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‘Chief Justice appointments a presidential prerogative’

02 Feb, 2017 - 00:02 0 Views
‘Chief Justice appointments a presidential prerogative’ Prof Madhuku

The Herald

Prof Madhuku

Prof Madhuku

Tendai Mugabe:Senior Reporter

Presidents, the world over, appoint members of the superior courts and with only eleven days in office, United States President Mr Donald Trump, announced that he has already made a decision on the candidature of the person he wanted for America’s top judicial job.As such, legal experts on Tuesday said that there was nothing sinister with Zimbabwe’s Constitutional Amendment Number 1 that seeks to empower the President to appoint the Chief Justice and other leading members of the Judiciary.

They said Zimbabwe would have scored a first in the history of legal jurisprudence if it had proceeded to appoint the Chief Justice via interviews beamed live on national television.

Announcing on his Twitter account on Monday, President Trump said: “I have made my decision on who I will nominate for the United States Supreme Court. It will be announced live on Tuesday at 8:00pm.”

In the case of Zimbabwe, respected lawyer and former High Court Judge Justice Simbi Mubako said it had always been the norm that the Chief Justice was appointed by the President until the promulgation of the new Constitution in 2013.

He said the Chief Justice worked closely with the President and after the consummation of the new Constitution, he still felt that there was a lacuna in the law.

“There is nothing wrong with the President appointing the Chief Justice,” he said. “The Chief Justice works closely with the President and he or she ought to be appointed by the President. The Chief Justice should not be someone who opposes the President. “For other judges you may have interviews for the public to see but for the top person I think the President should appoint.”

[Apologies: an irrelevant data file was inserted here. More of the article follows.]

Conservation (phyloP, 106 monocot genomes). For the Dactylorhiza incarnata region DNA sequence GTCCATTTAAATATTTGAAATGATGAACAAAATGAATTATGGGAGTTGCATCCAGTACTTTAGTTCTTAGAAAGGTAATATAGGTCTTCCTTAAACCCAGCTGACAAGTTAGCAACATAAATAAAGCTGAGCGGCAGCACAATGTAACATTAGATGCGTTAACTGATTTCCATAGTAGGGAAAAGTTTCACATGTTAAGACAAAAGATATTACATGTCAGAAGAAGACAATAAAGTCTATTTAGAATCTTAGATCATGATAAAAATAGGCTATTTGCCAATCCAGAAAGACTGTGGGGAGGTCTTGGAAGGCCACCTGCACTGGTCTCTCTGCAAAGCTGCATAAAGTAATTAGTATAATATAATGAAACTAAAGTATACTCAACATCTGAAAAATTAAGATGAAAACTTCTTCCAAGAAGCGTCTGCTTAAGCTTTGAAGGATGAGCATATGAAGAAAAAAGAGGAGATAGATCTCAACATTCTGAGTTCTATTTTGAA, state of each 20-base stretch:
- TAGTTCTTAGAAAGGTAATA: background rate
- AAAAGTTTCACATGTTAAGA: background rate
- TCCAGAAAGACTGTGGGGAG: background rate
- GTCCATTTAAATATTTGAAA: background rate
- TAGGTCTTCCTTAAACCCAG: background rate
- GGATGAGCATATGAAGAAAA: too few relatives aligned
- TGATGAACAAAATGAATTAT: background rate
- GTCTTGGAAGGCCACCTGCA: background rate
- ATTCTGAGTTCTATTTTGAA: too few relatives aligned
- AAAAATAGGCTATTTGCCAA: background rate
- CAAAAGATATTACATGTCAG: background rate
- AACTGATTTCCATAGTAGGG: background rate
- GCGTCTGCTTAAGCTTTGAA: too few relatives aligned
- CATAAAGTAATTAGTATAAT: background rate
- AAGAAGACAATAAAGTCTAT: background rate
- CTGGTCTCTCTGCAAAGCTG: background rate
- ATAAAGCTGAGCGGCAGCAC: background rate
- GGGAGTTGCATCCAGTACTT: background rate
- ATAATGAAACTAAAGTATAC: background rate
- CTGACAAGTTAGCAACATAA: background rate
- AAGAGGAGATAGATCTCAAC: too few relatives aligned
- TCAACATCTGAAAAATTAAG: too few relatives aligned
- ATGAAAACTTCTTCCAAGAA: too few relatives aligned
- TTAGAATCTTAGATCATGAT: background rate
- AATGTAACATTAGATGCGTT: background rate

Justice Mubako said even the American judicial system which is viewed by some as the epitome of democracy, allowed the President to nominate the candidate for that top job subject to Senate approval.

Another top lawyer and University of Zimbabwe lecturer Professor Lovemore Madhuku said there was nothing wrong with Constitutional Amendment Number 1 and once the law was amended, nothing should stop the President from appointing the Chief Justice.

He said those who criticised the amendments possibly were concerned that there might not be sufficient checks and balances in the system.

He said: “I think the whole matter is whether the amendments will provide sufficient checks and balances. In the American system the President nominates and the Senate then confirms. But the question of sufficient checks and balances is a matter of opinion because there is no universal yardstick to judge that this is sufficient and this is not.

“Each country must determine what is good for its system and what is not. These Western examples at times are not good because if you look at the British system there are no checks and balances. The Prime Minister just makes recommendations to the Queen and that’s it.”

A Harare lawyer who refused to be named said: “I do not know where all this noise about the appointment of the Chief Justice is coming from. It is just a matter of procedure and whichever route you take, the President will have the ultimate say.

“But as was announced by the Ministry of Justice, Legal and Parliamentary Affairs, there was no need for the Judicial Service Commission to proceed with interviews after the Executive indicated that they wanted to amend the constitution. That created unnecessary confusion.

“These two arms (Judiciary and Executive) should complement each other. Also a random analysis of international practices shows that Heads of State and Government appoint Chief Justices of their choice in their respective countries.”

A Government source who spoke to The Herald recently said: “The interviews were designed to strip the President of some of his powers and it had since emerged that it was the MDC-T that pushed for a clause in the Constitution for judges to be interviewed rather than appointed by the President arguing that appointment gave the Head of State and Government too much power.”

In Singapore the Chief Justice is appointed by the President chosen from candidates recommended by the Prime Minister while in Kenya, the President appoints the Chief Justice in accordance with recommendation of the Judicial Service Commission.

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